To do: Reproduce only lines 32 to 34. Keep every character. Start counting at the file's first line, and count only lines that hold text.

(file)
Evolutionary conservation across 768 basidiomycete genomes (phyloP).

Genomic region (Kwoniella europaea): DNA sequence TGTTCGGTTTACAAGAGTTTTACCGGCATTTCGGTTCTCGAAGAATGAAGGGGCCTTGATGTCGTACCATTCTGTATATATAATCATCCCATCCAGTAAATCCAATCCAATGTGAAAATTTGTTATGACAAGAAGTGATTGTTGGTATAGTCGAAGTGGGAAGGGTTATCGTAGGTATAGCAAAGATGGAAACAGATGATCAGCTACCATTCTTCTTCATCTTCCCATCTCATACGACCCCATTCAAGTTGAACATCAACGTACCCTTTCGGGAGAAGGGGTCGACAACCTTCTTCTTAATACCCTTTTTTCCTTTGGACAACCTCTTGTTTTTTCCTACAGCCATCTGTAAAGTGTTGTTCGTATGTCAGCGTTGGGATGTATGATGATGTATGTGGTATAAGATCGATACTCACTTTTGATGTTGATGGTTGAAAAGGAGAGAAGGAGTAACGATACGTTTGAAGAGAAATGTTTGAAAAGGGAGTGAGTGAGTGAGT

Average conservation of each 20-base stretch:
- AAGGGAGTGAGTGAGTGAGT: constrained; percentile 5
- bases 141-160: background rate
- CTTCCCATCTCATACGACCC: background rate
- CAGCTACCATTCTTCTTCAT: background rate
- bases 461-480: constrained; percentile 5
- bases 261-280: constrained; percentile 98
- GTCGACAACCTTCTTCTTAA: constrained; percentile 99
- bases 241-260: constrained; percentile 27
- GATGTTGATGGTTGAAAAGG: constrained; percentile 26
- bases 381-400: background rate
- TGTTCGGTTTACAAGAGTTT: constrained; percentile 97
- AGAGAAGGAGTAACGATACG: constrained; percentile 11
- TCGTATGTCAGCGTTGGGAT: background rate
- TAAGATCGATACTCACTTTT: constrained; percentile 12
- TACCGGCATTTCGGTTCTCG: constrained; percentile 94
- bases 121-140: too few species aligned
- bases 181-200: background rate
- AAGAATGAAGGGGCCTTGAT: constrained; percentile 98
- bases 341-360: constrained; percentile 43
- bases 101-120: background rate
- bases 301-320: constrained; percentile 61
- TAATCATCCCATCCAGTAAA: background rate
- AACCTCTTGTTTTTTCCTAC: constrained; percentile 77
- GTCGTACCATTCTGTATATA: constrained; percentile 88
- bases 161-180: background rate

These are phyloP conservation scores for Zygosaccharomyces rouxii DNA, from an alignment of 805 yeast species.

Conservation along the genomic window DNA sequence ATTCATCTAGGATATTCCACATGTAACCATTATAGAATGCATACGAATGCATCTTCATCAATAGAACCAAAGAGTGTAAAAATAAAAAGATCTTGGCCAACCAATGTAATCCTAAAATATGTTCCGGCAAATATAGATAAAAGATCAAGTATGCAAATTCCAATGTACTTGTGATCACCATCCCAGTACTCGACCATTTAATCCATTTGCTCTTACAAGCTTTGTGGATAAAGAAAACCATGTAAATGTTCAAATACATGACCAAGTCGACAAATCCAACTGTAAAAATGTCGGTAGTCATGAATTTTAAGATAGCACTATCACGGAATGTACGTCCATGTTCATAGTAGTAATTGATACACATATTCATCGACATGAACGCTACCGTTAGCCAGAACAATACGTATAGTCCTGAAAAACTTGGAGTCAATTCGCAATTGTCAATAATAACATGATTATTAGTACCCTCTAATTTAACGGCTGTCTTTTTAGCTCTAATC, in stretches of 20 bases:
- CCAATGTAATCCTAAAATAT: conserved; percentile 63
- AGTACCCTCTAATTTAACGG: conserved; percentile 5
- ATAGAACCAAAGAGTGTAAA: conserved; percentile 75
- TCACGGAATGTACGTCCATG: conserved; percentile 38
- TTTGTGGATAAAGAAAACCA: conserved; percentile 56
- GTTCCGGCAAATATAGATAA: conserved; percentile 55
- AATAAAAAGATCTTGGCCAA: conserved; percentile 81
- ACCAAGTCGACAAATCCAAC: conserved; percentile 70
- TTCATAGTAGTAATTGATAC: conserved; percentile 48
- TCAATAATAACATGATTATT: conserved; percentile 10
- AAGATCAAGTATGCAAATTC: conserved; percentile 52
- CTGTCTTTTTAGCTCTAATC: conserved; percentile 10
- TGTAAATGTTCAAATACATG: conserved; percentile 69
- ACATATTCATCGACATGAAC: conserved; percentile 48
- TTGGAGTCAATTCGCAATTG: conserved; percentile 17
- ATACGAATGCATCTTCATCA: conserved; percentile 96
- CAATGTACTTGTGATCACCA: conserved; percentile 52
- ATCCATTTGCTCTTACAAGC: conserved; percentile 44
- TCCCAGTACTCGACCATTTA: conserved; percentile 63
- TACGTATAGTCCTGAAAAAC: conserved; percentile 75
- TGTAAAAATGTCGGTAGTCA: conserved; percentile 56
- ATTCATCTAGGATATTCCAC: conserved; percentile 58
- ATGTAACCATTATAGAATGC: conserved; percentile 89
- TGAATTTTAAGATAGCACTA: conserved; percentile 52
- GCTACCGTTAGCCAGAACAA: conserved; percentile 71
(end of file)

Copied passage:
- AGTACCCTCTAATTTAACGG: conserved; percentile 5
- ATAGAACCAAAGAGTGTAAA: conserved; percentile 75
- TCACGGAATGTACGTCCATG: conserved; percentile 38